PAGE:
About African Land


March 2015.

Dear Investor(s) 

The 2 day hearing went ahead on the 27th and 28th January 2015

As you know all the Court of Appeal were deciding was 'was the African Land scheme 'managed as a whole'

Here is a brief synopsis.

From the previous hearing, in the judge’s view,  it was proved beyond doubt that “Investors have been paid by ACSL or African Land for the value of the rice grown on their individual plot” , i.e.  investor returns were based on income from that investor’s property.

On the interpretation of ‘managed as a whole’ Andrew Green QC acting for African Land, navigated the judge’s attentions to the FCA’s own interpretation as found in their perimeter guidelines:

Q12. I run a scheme where each person owns individual properties or parts of properties in the property investment club. … Is this scheme likely to be a collective investment scheme?

No, unless the properties belonging to each person, company, limited liability partnership or limited partnership are managed as a whole by or on behalf of the operator of the scheme. So, the mere fact that the operator is managing a number of properties and achieves economies of scale in his management charges or in things such as insurance cover would not mean that the properties are being managed as a whole. Neither would the fact that the operator may be able to offer reductions in sale price because of bulk discounts negotiated with developers. This is provided the operator is managing each property on an individual basis.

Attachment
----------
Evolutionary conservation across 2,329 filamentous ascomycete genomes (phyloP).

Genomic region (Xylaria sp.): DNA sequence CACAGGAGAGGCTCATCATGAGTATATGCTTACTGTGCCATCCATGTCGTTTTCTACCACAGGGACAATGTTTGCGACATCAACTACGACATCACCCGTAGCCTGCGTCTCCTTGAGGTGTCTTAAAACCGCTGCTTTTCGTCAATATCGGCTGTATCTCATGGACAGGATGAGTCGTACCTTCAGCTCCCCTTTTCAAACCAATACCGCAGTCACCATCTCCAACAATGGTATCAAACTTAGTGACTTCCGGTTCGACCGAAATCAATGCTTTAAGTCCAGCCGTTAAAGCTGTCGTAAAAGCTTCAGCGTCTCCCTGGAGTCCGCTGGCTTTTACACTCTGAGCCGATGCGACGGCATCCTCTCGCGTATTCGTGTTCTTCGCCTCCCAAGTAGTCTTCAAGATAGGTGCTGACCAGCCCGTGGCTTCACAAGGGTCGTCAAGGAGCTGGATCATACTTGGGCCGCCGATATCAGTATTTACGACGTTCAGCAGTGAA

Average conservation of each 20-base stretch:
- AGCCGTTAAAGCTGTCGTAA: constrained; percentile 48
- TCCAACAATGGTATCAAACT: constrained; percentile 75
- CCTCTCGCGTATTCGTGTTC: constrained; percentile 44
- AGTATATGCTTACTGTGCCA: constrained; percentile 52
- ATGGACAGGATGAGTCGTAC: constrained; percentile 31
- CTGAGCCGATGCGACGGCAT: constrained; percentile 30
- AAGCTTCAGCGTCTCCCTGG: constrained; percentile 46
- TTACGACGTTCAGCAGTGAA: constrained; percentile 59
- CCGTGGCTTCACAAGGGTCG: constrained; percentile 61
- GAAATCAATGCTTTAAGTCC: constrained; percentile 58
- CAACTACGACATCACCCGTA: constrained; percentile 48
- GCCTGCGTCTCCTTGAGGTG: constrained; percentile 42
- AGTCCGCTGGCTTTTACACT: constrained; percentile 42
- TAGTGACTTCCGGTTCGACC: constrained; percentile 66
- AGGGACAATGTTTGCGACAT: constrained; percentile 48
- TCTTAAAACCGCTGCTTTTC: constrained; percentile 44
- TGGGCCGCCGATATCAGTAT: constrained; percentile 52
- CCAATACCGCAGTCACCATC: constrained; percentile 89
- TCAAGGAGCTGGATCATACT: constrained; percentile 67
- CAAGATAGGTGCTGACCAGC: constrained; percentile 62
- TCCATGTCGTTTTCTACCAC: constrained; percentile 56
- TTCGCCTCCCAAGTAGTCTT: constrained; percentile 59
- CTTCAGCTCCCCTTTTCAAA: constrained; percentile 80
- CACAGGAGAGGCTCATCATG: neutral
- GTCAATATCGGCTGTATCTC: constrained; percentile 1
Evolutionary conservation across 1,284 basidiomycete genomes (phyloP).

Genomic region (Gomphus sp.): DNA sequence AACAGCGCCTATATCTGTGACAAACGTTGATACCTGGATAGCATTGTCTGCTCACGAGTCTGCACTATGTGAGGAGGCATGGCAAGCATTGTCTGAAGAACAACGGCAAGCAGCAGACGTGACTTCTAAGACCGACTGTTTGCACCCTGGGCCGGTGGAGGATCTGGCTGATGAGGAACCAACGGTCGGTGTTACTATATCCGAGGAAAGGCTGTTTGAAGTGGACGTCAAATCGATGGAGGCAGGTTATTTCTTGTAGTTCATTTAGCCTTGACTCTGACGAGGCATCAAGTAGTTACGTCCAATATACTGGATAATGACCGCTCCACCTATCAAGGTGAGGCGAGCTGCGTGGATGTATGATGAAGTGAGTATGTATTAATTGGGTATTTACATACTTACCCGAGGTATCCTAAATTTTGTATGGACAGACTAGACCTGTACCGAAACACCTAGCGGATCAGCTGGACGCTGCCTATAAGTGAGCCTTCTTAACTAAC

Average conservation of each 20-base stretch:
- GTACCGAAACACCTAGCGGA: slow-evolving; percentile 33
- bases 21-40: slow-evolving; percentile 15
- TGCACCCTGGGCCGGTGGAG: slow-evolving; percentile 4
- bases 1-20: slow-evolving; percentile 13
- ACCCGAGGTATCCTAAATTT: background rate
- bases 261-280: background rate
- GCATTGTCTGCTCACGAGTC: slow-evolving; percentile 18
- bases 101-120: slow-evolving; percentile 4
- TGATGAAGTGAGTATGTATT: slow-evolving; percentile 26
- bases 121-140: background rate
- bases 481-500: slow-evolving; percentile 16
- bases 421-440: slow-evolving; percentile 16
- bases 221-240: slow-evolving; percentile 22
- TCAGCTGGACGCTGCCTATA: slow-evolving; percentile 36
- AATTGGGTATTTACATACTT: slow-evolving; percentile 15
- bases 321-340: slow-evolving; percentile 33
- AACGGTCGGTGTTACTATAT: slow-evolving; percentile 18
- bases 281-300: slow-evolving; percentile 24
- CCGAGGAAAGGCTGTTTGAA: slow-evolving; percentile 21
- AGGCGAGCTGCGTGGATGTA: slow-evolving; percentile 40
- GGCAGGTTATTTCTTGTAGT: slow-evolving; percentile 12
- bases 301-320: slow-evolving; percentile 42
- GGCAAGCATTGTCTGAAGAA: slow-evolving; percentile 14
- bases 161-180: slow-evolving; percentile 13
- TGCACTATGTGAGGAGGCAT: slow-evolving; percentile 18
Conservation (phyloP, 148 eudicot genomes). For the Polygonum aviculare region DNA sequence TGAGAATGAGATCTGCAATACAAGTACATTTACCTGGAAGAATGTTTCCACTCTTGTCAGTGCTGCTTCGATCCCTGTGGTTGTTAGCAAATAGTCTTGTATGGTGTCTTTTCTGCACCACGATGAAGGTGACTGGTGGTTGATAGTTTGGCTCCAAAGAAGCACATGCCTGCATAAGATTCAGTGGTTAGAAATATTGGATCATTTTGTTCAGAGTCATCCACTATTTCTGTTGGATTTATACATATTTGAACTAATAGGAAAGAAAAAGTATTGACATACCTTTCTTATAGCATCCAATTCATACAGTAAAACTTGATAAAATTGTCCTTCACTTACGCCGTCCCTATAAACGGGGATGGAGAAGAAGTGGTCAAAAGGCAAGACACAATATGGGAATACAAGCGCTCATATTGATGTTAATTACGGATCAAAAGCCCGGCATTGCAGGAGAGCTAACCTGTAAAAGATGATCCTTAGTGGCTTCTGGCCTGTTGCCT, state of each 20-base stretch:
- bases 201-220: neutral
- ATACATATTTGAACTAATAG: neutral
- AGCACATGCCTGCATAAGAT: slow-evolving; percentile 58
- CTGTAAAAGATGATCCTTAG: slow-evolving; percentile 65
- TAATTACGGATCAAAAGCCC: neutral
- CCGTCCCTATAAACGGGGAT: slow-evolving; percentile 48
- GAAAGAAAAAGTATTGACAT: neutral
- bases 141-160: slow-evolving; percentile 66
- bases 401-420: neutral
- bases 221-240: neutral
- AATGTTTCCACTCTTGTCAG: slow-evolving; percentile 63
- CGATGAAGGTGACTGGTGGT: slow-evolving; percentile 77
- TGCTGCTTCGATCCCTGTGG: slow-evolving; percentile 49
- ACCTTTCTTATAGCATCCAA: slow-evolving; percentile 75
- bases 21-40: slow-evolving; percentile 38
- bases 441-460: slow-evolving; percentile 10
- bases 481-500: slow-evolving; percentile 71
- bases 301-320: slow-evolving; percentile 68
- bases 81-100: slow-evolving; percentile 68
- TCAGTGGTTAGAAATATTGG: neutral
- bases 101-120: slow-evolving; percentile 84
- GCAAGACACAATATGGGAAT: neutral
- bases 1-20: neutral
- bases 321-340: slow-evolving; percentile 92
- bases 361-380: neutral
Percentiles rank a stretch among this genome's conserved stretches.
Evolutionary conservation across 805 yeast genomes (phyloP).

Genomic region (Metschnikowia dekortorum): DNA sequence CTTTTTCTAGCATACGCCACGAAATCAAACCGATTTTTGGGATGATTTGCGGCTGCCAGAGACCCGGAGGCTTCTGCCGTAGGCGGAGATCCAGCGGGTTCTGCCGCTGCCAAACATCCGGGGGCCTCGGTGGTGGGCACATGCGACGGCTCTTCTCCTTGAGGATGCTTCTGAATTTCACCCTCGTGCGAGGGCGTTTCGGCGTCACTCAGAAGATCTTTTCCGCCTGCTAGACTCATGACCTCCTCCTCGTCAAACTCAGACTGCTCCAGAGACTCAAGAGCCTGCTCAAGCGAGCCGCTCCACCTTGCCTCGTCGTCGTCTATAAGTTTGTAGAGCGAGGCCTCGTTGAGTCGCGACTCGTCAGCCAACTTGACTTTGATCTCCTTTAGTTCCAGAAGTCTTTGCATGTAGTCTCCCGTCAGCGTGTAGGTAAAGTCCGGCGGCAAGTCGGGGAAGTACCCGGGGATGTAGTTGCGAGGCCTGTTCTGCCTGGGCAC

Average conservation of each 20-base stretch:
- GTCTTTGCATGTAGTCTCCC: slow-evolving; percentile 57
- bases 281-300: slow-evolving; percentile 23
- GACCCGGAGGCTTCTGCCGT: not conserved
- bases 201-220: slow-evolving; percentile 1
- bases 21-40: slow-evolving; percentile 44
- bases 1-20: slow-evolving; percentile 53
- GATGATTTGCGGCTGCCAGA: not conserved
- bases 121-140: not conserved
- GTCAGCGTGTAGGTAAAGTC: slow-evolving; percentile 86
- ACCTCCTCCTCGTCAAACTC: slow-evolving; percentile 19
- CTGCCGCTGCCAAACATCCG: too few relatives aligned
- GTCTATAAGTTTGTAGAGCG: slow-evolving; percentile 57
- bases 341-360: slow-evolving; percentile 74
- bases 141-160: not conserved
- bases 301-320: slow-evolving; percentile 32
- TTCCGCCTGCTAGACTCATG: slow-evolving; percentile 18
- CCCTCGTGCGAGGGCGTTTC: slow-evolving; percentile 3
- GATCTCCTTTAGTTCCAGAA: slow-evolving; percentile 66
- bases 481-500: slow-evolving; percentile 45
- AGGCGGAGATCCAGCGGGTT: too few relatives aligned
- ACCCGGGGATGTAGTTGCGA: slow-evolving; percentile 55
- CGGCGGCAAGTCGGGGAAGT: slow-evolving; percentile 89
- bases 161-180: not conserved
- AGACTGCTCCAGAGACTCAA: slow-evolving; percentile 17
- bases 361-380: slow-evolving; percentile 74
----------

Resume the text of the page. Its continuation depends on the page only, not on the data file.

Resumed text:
As an example, if a managing agent manages a block of flats on the basis that the only profit or income each individual flat owner obtains is what arises from the management of his property, there is no management as a whole. However, if the managing agent managed the flats in such a way that each individual flat owner received an income from total lettings, regardless of whether that person's flat was let or not, the properties are managed as a whole and the arrangements are likely to be a collective investment scheme.”

It is difficult to see how the FCA can say that African Land have acted unlawfully unless the very guidelines that they themselves wrote, are flawed.

If this is the case and the judges rule for the FCA, it will mean that – managed buy to let schemes, managed hotel schemes, managed student accommodation schemes, managed care home schemes or for that matter any ‘managed scheme’ that works on behalf of more than one investor -  are now illegal.

A decision on the case is expected by the end of March.

With regards to the Ebola situation, as you may be aware the UK has sent a hospital ship along with troops to the country, the epidemic is still ongoing with up to 240  new cases reported in the last 21days, see http://apps.who.int/ebola/current-situation/ebola-situation-report-4-march-2015


Again, thank you for your continued support.